Having your homeland engulfed by the ocean because of climate change doesn’t make you a refugee, a court ruled last week. That's no excuse to leave people helpless.
Is it possible to disappear completely?
The late Carwyn James was the greatest rugby coach of his time. In 1971 he led the British Lions on tour to New Zealand, when they became the only Lions team ever to win a series against the mighty All Blacks (as the New Zealanders are known from their uniform). He also gave a phrase to the language. Expecting brutal play from the All Blacks, James told his players beforehand to “Get your retaliation in first.” For an England soccer fan, the great thing is to get your disappointment in first. That’s been true as long as I can remember, but never so true as this year.
When Americans express indifference about the problem of unequal incomes, it’s usually because they see the United States as a land of boundless opportunity. Sure, you’ll hear it said, our country has pretty big income disparities compared with Western Europe. And sure, those disparities have been widening in recent decades. But stark economic inequality is the price we pay for living in a dynamic economy with avenues to advancement that the class-bound Old World can only dream about.
In Time is so crammed with provocative ideas it begins to feel over-crowded. At some time in a future that looks like the recent past of Los Angeles, human aging has been stopped at twenty-five. At that point of perfection, everyone has one year left to live, and their remaining span registers as a luminous green set of numbers (their “watch”), printed on the forearm. But this situation has turned time into the new money, and so—in the way of the world—some people are richer than others. People still look like twenty-five when they are eighty.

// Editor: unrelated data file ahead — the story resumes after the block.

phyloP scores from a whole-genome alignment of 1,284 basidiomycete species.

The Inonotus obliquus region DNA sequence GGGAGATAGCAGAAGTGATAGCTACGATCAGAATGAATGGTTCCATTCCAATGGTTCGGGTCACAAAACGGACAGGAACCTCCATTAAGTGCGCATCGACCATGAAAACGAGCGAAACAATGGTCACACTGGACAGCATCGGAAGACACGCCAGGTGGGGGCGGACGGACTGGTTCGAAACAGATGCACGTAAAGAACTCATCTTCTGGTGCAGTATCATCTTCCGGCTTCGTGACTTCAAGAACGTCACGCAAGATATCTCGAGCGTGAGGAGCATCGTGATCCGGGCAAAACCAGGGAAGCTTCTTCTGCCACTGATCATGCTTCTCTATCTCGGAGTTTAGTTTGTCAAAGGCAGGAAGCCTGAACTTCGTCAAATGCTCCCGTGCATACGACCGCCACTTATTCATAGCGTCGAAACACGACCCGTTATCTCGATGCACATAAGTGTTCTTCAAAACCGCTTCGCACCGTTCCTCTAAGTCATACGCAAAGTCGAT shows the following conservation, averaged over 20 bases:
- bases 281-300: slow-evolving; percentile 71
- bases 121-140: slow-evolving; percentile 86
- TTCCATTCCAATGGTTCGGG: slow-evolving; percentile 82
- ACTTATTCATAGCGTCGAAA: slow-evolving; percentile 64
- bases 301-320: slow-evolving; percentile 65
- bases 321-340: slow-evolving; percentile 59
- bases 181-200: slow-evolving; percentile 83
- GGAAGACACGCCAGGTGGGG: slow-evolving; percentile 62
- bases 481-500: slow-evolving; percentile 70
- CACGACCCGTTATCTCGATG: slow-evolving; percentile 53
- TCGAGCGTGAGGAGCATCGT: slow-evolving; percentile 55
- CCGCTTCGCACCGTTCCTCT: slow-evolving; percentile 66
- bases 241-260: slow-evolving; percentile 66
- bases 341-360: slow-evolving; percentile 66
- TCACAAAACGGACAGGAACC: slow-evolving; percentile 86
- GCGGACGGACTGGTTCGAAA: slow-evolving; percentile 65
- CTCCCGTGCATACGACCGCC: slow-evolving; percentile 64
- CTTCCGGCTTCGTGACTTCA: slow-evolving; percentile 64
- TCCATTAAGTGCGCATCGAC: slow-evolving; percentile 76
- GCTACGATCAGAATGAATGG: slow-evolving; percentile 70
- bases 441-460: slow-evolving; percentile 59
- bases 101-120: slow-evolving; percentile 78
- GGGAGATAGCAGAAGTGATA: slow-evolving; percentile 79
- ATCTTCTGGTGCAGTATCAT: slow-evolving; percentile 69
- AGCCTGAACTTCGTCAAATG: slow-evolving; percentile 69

One of the consistent features of the gay rights movement over the past five decades has been a belief in progress: Members of the gay community and their allies have insisted that, over time, attitudes about homosexuality will only change for the better. In part, this conviction is based on the power of moral suasion, but it also relies on sheer demographics: Younger people tend to be more supportive of gay rights.
The Wall Street Journal editorial page today once again frets over the prospect of union "intimidation." In this case, "intimidation" turns out to mean the possibility that a union leader could give a speech criticizing corporations from pouring millions of dollars into electioneering: When it comes to intimidating opponents before a fight, no one does it better than New Zealand's Haka tribe, whose members, googly-eyed, stomp their feet, stick out their tongues and bark at their opponents.
Last week was an active one for America’s stealth anti-poverty policy--the Earned Income Tax Credit (EITC)--though you’d be forgiven for not noticing. A couple of decisions, made with little fanfare, should have big implications for how low-income taxpayers receive the credit in the future. The first development was a little disappointing. After a more than 30-year run, Congress seems poised to do away with the Advance EITC, to help offset a new round of federal aid to states. The Advance EITC is a little-used mechanism by which workers can get a portion of their expected EITC through their p